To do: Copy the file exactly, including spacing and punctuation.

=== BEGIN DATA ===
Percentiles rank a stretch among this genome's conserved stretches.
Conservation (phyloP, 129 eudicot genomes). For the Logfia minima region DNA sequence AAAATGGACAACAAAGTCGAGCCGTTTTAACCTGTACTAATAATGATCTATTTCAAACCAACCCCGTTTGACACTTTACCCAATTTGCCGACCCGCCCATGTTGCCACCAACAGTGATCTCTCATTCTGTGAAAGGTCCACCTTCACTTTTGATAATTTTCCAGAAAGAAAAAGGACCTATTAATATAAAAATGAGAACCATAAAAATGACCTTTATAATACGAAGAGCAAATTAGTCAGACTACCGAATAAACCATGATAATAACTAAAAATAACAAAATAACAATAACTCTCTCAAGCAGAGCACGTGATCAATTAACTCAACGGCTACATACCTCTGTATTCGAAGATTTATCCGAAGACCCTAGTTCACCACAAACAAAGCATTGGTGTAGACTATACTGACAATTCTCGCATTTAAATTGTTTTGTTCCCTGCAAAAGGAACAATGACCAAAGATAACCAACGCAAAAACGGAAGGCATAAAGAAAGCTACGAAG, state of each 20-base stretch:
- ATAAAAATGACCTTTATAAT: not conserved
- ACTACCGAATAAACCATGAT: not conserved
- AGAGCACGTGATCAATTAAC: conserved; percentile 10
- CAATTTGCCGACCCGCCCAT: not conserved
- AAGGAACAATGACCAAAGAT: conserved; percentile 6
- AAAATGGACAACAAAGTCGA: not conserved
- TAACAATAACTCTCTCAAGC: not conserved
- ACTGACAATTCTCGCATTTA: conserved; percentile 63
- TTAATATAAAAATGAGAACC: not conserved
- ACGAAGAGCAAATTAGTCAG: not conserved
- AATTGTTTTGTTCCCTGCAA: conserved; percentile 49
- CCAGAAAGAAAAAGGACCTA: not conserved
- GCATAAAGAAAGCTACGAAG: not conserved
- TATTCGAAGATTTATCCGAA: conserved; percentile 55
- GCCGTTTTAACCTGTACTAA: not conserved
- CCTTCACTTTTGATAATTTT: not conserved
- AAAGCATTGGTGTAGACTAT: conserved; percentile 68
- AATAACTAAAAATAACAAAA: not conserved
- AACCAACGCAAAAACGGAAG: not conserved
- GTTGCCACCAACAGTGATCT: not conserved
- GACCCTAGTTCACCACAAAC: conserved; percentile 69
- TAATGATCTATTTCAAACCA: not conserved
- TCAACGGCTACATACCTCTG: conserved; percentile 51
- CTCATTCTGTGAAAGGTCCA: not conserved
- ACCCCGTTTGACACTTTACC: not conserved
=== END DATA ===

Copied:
Percentiles rank a stretch among this genome's conserved stretches.
Conservation (phyloP, 129 eudicot genomes). For the Logfia minima region DNA sequence AAAATGGACAACAAAGTCGAGCCGTTTTAACCTGTACTAATAATGATCTATTTCAAACCAACCCCGTTTGACACTTTACCCAATTTGCCGACCCGCCCATGTTGCCACCAACAGTGATCTCTCATTCTGTGAAAGGTCCACCTTCACTTTTGATAATTTTCCAGAAAGAAAAAGGACCTATTAATATAAAAATGAGAACCATAAAAATGACCTTTATAATACGAAGAGCAAATTAGTCAGACTACCGAATAAACCATGATAATAACTAAAAATAACAAAATAACAATAACTCTCTCAAGCAGAGCACGTGATCAATTAACTCAACGGCTACATACCTCTGTATTCGAAGATTTATCCGAAGACCCTAGTTCACCACAAACAAAGCATTGGTGTAGACTATACTGACAATTCTCGCATTTAAATTGTTTTGTTCCCTGCAAAAGGAACAATGACCAAAGATAACCAACGCAAAAACGGAAGGCATAAAGAAAGCTACGAAG, state of each 20-base stretch:
- ATAAAAATGACCTTTATAAT: not conserved
- ACTACCGAATAAACCATGAT: not conserved
- AGAGCACGTGATCAATTAAC: conserved; percentile 10
- CAATTTGCCGACCCGCCCAT: not conserved
- AAGGAACAATGACCAAAGAT: conserved; percentile 6
- AAAATGGACAACAAAGTCGA: not conserved
- TAACAATAACTCTCTCAAGC: not conserved
- ACTGACAATTCTCGCATTTA: conserved; percentile 63
- TTAATATAAAAATGAGAACC: not conserved
- ACGAAGAGCAAATTAGTCAG: not conserved
- AATTGTTTTGTTCCCTGCAA: conserved; percentile 49
- CCAGAAAGAAAAAGGACCTA: not conserved
- GCATAAAGAAAGCTACGAAG: not conserved
- TATTCGAAGATTTATCCGAA: conserved; percentile 55
- GCCGTTTTAACCTGTACTAA: not conserved
- CCTTCACTTTTGATAATTTT: not conserved
- AAAGCATTGGTGTAGACTAT: conserved; percentile 68
- AATAACTAAAAATAACAAAA: not conserved
- AACCAACGCAAAAACGGAAG: not conserved
- GTTGCCACCAACAGTGATCT: not conserved
- GACCCTAGTTCACCACAAAC: conserved; percentile 69
- TAATGATCTATTTCAAACCA: not conserved
- TCAACGGCTACATACCTCTG: conserved; percentile 51
- CTCATTCTGTGAAAGGTCCA: not conserved
- ACCCCGTTTGACACTTTACC: not conserved